Oklahoma City's downtown skyline is set for more growth
Downtown Oklahoma City real estate experts say up to three new headquarters may be announced in the near future.
Even without the emergence of new high-rise office towers, downtown's skyline is set to see more low- to mid-rise buildings added in the next couple of years. New hotels include the 11-story Hilton Garden Inn in Bricktown, a six- to eight-story Marriott Springhill Suites at Russell Perry and NE 1 in Deep Deuce, and two more hotels, each six to eight stories high, on the south side of Sheridan Avenue at Byers Avenue. SandRidge Energy will build a five-story amenities building at 120 Robert S. Kerr Ave. and a building up to 14 stories high at Broadway and Robert S. Kerr Ave. A four-story apartment complex is being built at NE 4 and Oklahoma. A convention center will be built, likely two to three stories high, south of Myriad Gardens, and a three-story elementary will be built at Sheridan and Walker Avenues.
Klay Kimker, Devon vice president of administration, has witnessed two expansions of the downtown skyline.
As a young executive at Liberty Bank, Kimker helped guide construction of its headquarters at Broadway and Park Avenue and saw the rise of Fidelity Tower (now BOK Plaza) and Kerr-McGee Tower (now SandRidge Tower) in the early 1970s. He also saw the construction of Mid-America Tower (now Continental Oil Center), Leadership Square, and the Galleria towers (now Corporate and Oklahoma towers).
At the start of construction on Devon Energy Center, Kimker was among a few veteran downtown observers who pointed to the experience of Charlotte, N.C., which saw its downtown skyline expand with construction of the Bank of America headquarters in the late 1980s. He questioned three years ago whether the emergence of Devon Energy Center might lead to future growth of downtown Oklahoma City.
Now, he's more hopeful such growth will occur.
“The building Hugh McColl (then chairman of North Carolina National Bank) built, now the Bank of America, they told him he could only fill half of it when it was built,” Kimker said. “But he anticipated growth with Bank of America (the eventual successor to North Carolina National Bank). And he anticipated it would jump-start the economy of Charlotte when it was built.”
Kimker notes that a couple of years later, the downtown Charlotte skyline did grow with the addition of towers built by Wachovia and Duke Energy.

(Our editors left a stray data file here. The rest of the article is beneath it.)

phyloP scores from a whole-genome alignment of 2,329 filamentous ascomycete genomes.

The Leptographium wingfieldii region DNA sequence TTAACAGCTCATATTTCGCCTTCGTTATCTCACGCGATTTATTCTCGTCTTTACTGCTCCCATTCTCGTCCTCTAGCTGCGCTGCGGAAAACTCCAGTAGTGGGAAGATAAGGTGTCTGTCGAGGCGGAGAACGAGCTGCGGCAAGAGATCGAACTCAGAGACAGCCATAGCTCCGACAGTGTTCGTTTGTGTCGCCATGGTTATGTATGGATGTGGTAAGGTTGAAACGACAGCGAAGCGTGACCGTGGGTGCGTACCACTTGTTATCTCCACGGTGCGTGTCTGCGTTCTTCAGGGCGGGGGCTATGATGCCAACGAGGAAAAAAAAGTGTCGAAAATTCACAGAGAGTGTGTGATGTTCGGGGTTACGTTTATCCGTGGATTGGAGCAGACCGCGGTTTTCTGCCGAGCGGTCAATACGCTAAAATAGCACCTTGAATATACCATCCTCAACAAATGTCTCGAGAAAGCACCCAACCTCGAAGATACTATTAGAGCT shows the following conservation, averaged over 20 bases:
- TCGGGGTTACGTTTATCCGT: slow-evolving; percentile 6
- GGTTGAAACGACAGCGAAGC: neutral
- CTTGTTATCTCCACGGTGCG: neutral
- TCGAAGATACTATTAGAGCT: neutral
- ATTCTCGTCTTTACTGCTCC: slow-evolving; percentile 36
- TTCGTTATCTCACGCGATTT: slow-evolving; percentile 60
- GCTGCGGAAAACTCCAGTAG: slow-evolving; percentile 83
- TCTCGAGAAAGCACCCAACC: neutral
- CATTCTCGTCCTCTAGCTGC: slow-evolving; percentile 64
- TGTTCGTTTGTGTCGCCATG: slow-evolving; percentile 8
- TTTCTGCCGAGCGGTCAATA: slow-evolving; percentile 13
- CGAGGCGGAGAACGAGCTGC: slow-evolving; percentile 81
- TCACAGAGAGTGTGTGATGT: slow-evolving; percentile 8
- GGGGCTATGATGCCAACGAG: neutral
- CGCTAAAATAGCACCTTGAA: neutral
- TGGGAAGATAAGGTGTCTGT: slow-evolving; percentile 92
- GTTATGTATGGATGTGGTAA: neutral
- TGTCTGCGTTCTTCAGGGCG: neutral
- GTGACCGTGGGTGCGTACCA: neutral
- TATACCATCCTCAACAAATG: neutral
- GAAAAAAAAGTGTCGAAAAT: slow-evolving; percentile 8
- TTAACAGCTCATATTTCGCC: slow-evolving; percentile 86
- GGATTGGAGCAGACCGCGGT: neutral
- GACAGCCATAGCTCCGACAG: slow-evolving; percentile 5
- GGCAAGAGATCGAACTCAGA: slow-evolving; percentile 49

“So there is precedent for my hope that will be the case here,” Kimker said. “I'm optimistic we'll see some change.”
Pain with change?
With that change, however, more growing pains may be experienced. Cathy O'Connor, president of The Alliance for Economic Development of Oklahoma City, is fast-tracking construction of a 750-space garage along Main Street just west of Devon Energy Center, and is involved in talks to expand the Century Center garage and potentially develop other new parking garages.
“There is definitely a lot of energy downtown right now,” O'Connor said. “Companies there are growing. We hope they will attract other companies downtown that will develop new projects. … We will definitely see changes to our skyline in the next five years.”
Where that change might take place is still unknown. Development bids are being considered by the Oklahoma City Community Foundation, which owns the closed Stage Center at Sheridan and Hudson Avenues.
Gary Pierson, chief executive officer of the Oklahoma Publishing Co., said the company has sold land it owned at NW 4 and E.K. Gaylord to an affiliate of SandRidge Energy. Representatives of SandRidge declined to comment on the purchase.
“Strategically, it makes much more sense for an affiliate of SandRidge to own this property than OPUBCO,” Pierson said. “SandRidge is building a campus on adjoining land; OPUBCO moved out of downtown 22 years ago.”
O'Connor and Beffort agree that with the expansion of corporate workforces downtown — and the ongoing public investment with the Project 180 makeover of streets and public spaces and the MAPS 3 plan for a streetcar system, park and convention center, and construction set to start on a new elementary — growth to the skyline is a certainty.
“I think we're going to see more and more companies coming downtown because it's the place to be,” O'Connor said. “It's attractive to the younger, more creative employees they're trying to attract.”
Beffort urges everyone to wait and watch.
“The skyline is going to grow,” he said. “There is no doubt in my mind it's going to grow.”
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